• Asset ID: A 128-bit identifier for content in a virtual world. These identifiers may or may not follow RFC 4122; the specific implementation is out of scope of the asset service. Asset IDs only have context in the grid they were created in.
  • Authentication Token: A session cookie that is temporarily stored on the Asset Server and the Client that proves authentication and may grant some level of authorization. These cookies take the same UUID form as Asset IDs.
  • Grid: For the purposes of this document, a grid is defined as the set of services where a particular Asset ID has contextual meaning.

Protocol Overview

  1. The end user retrieves an authorization token to connect to an asset service. This can be returned by directly connecting to an asset service and supplying OpenID credentials, or an out of band method such as logging into a virtual world grid server.
  2. The end user does a GET operation, supplying the credentials from step 1, and requests the metadata for an asset ID.
  3. The asset service performs a lookup step which resolves the ID to metadata which includes the location of the content, a list of supported REST operations on the content, and additional information, such as the dimensions of a texture.
  4. The end user has information on different valid operations on the asset, and in the most common scenario will choose to use the fetch operation to download the asset.

All user-facing services must be available over standard HTTP 1.1, and must adopt at least one common metadata format.

Asset Metadata Request

An end user must discover the asset service through some means. The specific means of discovery is out of scope of this document but could for example be built into a client application, provided during grid login, or published on a webpage. To request asset metadata, an HTTP 1.1 GET is made to the asset service with the asset ID and metadata operation specified. For example, a request might look like:

GET /89556747-24cb-43ed-920b-47caed15465f/metadata HTTP/1.1
Host: assets.virtualworld.com
Date: Mon, 22 Sep  2008 12:00:00 GMT
Authorization: OpenGrid ce9a6995-a737-4206-bae8-910cae310e94

If the asset is a protected resource the Authorization header is required. If the resource is publicly accessible, no Authorization header is needed and a normal HTTP GET (such as one generated by a web browser) can be used.

Authentication

Access to the asset service methods is controlled with a authentication token, a UUID. This UUID is a non-guessable, temporary token assigned to an end user at the end of a successful authentication process. This token could be granted by authentication through a virtual world login server (where the login server is responsible for transmitting the authentication token to the asset server), or through a direct login to the asset service itself using OpenID. Temporary tokens must only be given out to authenticated end users, and should be expired similar to HTTP cookies.

If the asset service supports direct logins, it may respond to unauthorized requests with a response that includes information about authenticating with OpenID.

Once an authenticated request for an asset has been made, the asset service determines if the authenticated user has authorization for the requested content. If a request is unauthorized, a 403 Forbidden response must be sent back to the end user, optionally including information about authenticating with OpenID so the user can choose to authenticate with another identity.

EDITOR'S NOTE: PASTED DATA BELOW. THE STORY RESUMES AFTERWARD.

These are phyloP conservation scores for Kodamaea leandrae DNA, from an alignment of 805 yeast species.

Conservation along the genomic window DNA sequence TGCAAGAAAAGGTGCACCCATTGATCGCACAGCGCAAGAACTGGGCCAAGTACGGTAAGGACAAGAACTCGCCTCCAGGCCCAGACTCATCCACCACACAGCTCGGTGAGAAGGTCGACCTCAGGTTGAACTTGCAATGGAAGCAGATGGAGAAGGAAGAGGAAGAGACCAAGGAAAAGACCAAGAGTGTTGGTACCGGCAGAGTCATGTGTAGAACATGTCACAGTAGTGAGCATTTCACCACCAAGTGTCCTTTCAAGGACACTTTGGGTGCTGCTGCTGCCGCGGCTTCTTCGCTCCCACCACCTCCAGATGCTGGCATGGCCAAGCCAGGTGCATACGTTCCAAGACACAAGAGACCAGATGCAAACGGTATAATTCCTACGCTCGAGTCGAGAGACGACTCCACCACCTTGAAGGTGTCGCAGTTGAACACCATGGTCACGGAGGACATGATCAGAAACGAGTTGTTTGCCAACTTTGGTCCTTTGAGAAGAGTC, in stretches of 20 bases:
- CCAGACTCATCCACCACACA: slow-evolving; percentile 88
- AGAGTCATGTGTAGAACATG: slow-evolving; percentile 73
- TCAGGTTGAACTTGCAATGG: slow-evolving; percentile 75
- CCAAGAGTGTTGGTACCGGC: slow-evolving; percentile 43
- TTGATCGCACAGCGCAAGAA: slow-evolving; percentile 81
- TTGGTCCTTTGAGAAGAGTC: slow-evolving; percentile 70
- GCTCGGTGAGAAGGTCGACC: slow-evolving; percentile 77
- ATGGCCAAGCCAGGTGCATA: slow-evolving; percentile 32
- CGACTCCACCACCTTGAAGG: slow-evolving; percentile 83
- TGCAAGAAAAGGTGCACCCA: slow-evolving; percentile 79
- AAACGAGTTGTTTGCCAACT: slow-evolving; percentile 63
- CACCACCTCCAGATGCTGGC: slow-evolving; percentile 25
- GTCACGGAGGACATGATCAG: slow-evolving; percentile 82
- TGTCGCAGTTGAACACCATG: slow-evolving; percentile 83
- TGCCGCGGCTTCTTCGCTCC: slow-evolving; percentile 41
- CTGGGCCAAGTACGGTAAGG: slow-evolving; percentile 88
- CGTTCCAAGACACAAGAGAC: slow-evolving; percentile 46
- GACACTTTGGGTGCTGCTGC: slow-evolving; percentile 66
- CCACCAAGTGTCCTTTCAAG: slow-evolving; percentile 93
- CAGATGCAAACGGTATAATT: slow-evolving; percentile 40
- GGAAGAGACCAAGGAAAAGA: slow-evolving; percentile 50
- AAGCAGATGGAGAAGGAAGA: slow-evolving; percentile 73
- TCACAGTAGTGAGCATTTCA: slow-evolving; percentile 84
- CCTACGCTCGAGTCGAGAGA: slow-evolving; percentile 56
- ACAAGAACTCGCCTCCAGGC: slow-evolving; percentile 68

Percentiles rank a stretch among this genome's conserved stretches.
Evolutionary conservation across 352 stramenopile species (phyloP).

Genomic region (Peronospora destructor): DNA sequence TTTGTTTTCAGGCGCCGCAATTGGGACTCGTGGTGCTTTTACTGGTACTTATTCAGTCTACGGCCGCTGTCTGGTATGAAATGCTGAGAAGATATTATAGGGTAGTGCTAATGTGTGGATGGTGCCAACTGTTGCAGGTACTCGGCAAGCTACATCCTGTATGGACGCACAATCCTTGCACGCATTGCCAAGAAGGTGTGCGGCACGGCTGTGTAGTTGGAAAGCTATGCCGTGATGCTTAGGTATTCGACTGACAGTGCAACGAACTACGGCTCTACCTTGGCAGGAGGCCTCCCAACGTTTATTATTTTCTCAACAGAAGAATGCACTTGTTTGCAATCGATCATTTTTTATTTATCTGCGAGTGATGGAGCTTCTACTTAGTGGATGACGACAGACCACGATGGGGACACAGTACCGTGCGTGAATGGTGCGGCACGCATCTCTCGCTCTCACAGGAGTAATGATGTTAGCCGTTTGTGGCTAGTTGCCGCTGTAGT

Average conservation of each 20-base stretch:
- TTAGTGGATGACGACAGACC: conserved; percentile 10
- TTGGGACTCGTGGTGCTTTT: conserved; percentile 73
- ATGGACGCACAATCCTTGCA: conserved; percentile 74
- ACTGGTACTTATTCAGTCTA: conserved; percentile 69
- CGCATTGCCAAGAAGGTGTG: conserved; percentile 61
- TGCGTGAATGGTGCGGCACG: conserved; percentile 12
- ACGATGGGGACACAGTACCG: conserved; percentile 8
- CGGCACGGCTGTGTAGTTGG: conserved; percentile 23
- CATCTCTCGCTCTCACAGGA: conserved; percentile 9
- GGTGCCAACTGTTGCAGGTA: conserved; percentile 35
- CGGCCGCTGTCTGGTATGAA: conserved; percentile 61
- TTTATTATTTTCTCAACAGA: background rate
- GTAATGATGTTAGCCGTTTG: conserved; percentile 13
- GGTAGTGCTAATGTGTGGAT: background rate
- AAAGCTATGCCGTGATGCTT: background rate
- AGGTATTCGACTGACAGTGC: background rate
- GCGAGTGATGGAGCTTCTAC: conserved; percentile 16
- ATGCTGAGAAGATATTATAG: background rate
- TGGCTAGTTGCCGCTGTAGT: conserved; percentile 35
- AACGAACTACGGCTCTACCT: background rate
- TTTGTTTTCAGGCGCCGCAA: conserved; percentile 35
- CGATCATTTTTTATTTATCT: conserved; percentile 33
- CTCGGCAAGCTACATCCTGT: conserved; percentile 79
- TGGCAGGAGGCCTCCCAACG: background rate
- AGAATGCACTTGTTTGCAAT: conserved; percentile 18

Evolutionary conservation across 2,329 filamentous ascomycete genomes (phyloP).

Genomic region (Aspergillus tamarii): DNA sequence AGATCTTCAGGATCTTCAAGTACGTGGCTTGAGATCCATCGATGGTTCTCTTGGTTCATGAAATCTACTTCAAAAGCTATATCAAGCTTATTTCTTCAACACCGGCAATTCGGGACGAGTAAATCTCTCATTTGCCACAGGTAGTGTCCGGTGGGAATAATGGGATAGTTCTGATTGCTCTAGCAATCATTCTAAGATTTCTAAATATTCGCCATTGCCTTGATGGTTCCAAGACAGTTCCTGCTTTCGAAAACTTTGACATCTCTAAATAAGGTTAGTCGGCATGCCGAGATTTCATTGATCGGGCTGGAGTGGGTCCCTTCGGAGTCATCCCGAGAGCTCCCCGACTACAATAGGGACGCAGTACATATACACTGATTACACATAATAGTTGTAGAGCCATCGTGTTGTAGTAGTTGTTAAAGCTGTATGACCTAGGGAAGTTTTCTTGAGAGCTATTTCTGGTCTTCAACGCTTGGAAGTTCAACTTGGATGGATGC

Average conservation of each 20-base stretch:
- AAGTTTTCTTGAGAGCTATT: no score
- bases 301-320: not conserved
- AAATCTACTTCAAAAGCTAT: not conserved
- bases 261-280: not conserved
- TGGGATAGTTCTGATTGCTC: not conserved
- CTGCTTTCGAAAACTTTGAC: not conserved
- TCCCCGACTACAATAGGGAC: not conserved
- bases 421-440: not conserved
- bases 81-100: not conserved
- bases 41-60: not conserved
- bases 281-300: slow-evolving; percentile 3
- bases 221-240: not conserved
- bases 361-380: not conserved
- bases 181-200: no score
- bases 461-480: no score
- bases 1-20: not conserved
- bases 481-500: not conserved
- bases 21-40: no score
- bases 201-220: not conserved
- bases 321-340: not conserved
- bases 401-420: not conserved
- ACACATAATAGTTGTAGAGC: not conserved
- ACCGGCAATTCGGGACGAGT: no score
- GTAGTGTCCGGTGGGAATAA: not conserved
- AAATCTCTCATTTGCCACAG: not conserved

Lookup

Once a request has been authorized, a lookup is performed. This could be as simple as a map<UUID,metadata> or a more scalable solution such as a distributed hash table. The lookup resolves the asset metadata and asset location, and together with the authorization can determine the list of supported actions that are returned in metadata.

Metadata

The metadata provides information on supported methods for the resource and information about the resource itself (such as the size and dimensions of a texture, or byte boundaries of quality layers in a JPEG2000 file). One of the goals of this research is to work with the community to develop a common metadata format for requests and responses. The current metadata reference implementation uses JSON for the wire protocol. See Asset Server Client Documentation for more information.

The metadata is broken up into three parts. Required fields, methods, and extra fields.

The required fields are basic attributes that all assets share. These are:

* id - UUID of the asset
* name - Name of the asset
* description - Description of the asset
* creation_date - Timestamp when the asset was created
* type - HTTP Content-Type of the asset
* sha1 - The SHA-1 hash of the asset data
* temporary - Boolean, whether the asset is temporary or not

The methods section is a collection of allowed methods for the asset. The only required method is data, however this method may not be present in the list of returned methods if the client has permission to access an assets metadata but not the data. Each method is a string (such as "data") that maps to a URL. The URL may exist on the same server as the metadata, but this is not required.

The extra data section is a free-form version of the required fields section. Any fields can be defined, and is most commonly used to add extended data for specific types of assets.

Data

Once the metadata has been retrieved, if a data method exists the asset data can be fetched with a simple HTTP GET on the asset data URL. This allows the actual data to optionally be stored on a simple web server, a content distribution network, a third party storage provider, etc.

See Also